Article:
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St. Johns University School of Law
Shea, Thomas F.

Shea Evidence Fall 2011

Judicial Notice: substitute for evidence; proves a fact at issue with NO EVIDENCE!

1. Adjudicative Fact: FRE 201

a. Must be one not subject to reasonable dispute

i. Generally known in the territorial JD of the court; OR

1. Days of the week; human life expectancy, height, things that happen according to the ordinary course of human nature.

ii. Capable of accurate and ready determination by resort to indisputable sources

b. Court can take JN, whether requested or not!

i. BUT it MUST take JN, if requested & supplied with the necessary information

c. JN may be taken at any stage of the proceeding, even on appeal.

i. Exception: court may NOT take JN on appeal in a criminal case

d. The jury is instructed:

i. Civil Case: to accept as conclusive any fact judicially noticed.

ii. Criminal Case: that it MAY, but is not required to, accept as conclusive any fact judicially noticed.

2. Legislative Fact

a. ALL that is required is that the legislature had a rational basis for passing the law

i. Does NOT have to be an indisputable fact.

1. Michael M. v. Superior Court: court upheld statutory rape law that did not punish females, b/c the risk of pregnancy constitutes deterrence to women, while no similar natural sanction deters males.

2. Veimeister v. White: court took JN of the fact that it is the common belief of the people of the state that vaccination is preventive of smallpox and that the statute was enacted in a reasonable and proper exercise of the police power.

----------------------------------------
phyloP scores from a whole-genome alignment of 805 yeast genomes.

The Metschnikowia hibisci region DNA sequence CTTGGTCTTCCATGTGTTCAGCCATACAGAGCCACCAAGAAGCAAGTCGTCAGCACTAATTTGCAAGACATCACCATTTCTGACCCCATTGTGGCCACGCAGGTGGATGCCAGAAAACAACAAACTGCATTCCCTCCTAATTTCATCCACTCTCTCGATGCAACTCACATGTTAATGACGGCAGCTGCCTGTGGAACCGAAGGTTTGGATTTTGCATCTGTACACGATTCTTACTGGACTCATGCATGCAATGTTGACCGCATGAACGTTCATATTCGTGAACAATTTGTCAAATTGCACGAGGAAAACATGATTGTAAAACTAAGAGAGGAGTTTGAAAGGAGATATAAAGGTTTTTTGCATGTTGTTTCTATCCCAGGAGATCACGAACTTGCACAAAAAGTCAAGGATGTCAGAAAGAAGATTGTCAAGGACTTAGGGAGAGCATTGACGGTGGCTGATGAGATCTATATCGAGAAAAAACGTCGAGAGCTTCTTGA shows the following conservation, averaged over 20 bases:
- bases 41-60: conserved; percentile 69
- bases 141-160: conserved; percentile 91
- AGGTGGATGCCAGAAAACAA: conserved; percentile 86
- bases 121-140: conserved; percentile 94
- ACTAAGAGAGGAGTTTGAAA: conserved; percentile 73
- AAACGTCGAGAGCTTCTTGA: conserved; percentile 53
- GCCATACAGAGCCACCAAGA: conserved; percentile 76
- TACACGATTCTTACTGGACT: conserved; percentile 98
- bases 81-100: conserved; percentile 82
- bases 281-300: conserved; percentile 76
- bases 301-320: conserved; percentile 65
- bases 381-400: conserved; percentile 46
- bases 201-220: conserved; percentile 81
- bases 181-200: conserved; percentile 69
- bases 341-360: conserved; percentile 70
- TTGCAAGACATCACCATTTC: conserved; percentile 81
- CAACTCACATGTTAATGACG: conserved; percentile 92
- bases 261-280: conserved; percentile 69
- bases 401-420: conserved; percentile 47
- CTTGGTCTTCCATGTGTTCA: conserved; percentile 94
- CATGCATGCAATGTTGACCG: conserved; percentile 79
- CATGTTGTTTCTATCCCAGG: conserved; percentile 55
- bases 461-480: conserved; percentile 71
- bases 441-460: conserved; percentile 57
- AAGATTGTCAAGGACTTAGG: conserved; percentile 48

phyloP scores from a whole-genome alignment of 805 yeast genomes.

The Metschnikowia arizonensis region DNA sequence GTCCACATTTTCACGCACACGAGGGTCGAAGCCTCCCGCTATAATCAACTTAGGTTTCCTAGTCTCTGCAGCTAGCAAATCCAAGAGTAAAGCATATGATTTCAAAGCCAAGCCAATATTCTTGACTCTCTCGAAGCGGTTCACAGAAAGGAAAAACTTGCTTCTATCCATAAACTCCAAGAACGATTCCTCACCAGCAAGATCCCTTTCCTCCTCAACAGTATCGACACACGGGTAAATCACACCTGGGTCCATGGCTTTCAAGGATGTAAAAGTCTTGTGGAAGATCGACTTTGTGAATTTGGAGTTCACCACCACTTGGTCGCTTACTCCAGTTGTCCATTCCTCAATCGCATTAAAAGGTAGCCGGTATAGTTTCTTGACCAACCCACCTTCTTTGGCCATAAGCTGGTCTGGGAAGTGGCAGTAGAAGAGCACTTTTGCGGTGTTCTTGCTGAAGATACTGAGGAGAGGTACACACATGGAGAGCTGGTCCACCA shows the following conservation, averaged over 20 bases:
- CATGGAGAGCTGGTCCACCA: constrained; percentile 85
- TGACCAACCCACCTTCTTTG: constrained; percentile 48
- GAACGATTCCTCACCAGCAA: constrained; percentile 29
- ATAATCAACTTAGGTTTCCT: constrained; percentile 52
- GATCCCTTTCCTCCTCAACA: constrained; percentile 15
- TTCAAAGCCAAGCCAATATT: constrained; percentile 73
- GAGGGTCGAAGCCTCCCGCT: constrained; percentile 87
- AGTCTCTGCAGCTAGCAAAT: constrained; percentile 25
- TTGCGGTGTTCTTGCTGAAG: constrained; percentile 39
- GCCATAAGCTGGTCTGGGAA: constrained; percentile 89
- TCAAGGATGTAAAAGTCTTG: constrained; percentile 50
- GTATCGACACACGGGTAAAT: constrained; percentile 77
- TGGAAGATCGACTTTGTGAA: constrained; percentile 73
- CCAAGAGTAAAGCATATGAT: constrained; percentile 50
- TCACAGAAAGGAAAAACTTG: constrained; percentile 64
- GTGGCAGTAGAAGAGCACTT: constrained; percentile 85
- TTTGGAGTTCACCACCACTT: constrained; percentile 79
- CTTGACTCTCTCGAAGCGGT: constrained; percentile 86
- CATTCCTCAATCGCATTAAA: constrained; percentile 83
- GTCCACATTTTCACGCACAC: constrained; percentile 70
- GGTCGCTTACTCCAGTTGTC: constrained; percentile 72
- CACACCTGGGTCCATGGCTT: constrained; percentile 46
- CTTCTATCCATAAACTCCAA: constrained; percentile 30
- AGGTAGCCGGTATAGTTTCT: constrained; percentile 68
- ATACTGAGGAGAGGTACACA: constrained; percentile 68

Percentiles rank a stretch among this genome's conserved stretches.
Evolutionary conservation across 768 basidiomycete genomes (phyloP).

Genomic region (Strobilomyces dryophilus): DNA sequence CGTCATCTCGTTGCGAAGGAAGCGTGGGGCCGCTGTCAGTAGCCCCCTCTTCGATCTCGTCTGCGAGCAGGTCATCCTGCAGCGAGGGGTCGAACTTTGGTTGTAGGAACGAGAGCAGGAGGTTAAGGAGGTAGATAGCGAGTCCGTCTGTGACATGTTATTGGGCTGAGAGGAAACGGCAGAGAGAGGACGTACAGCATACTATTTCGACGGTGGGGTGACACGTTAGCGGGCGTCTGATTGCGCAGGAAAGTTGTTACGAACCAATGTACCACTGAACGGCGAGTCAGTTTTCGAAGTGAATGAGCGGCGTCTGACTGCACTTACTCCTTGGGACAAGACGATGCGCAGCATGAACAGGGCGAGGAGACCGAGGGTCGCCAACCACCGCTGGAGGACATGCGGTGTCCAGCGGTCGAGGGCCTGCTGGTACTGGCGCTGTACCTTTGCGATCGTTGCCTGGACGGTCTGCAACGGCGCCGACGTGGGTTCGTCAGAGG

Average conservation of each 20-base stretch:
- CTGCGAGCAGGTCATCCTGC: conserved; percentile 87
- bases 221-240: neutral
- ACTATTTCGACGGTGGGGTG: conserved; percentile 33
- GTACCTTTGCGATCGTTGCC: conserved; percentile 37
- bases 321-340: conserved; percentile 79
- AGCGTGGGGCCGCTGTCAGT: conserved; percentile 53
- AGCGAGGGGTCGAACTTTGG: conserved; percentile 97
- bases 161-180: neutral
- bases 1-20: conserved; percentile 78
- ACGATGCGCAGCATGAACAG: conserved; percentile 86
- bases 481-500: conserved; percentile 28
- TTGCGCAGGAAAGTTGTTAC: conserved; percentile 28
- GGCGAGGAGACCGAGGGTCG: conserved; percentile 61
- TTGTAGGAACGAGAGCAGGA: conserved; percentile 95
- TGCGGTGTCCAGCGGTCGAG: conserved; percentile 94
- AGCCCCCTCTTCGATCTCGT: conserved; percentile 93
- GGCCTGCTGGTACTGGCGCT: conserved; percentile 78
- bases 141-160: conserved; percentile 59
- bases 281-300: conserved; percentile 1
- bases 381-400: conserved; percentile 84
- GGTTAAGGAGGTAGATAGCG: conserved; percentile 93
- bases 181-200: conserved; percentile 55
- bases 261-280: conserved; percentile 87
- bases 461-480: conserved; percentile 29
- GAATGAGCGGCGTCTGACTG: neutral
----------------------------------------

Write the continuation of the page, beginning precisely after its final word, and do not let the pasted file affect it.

3. Law

a. Court determines the law by taking JN.

i. Judge MUST take JN of: CL, Constitution, law of every state, etc…

ii. Judge MAY take JN of private acts and resolutions of Congress, and the law of foreign Countries.

1. BUT judge MUST take JN of these matters if:

a. It has been requested;

b. Notice has been given to the other party; AND

c. Judge is provided with sufficient evidence

Presumptions: Partial Release of Obligation to Produce Evidence

1. In a civil case, if you prove fact A, the jury MUST find fact B (unless the presumption is rebutted).

a. Generally, the party attempting to rebut the presumption bears the burden of disproving it, usually by a preponderance, unless

i. It is a strong presumption, which requires clear and convincing evidence, such as…

1. Presumption Against Suicide

2. Holding out as Married

a. If you do not have a marriage certificate, but have held out as being married, there is a presumption that you are validly married.

3. Common Disaster

a. Presumption that each survives the other with respect to each other’s property.

4. Presumption of Death

a. After 3 years of continuous, unexplained, unheard from absence the court presumes death (may be established earlier, if there is circumstantial evidence)

b. If a presumption is rebutted:

i. In New York, the presumption is NOT thrown out; all the evidence is presented to the jury to determine whether they believe the evidence rebutting the presumption.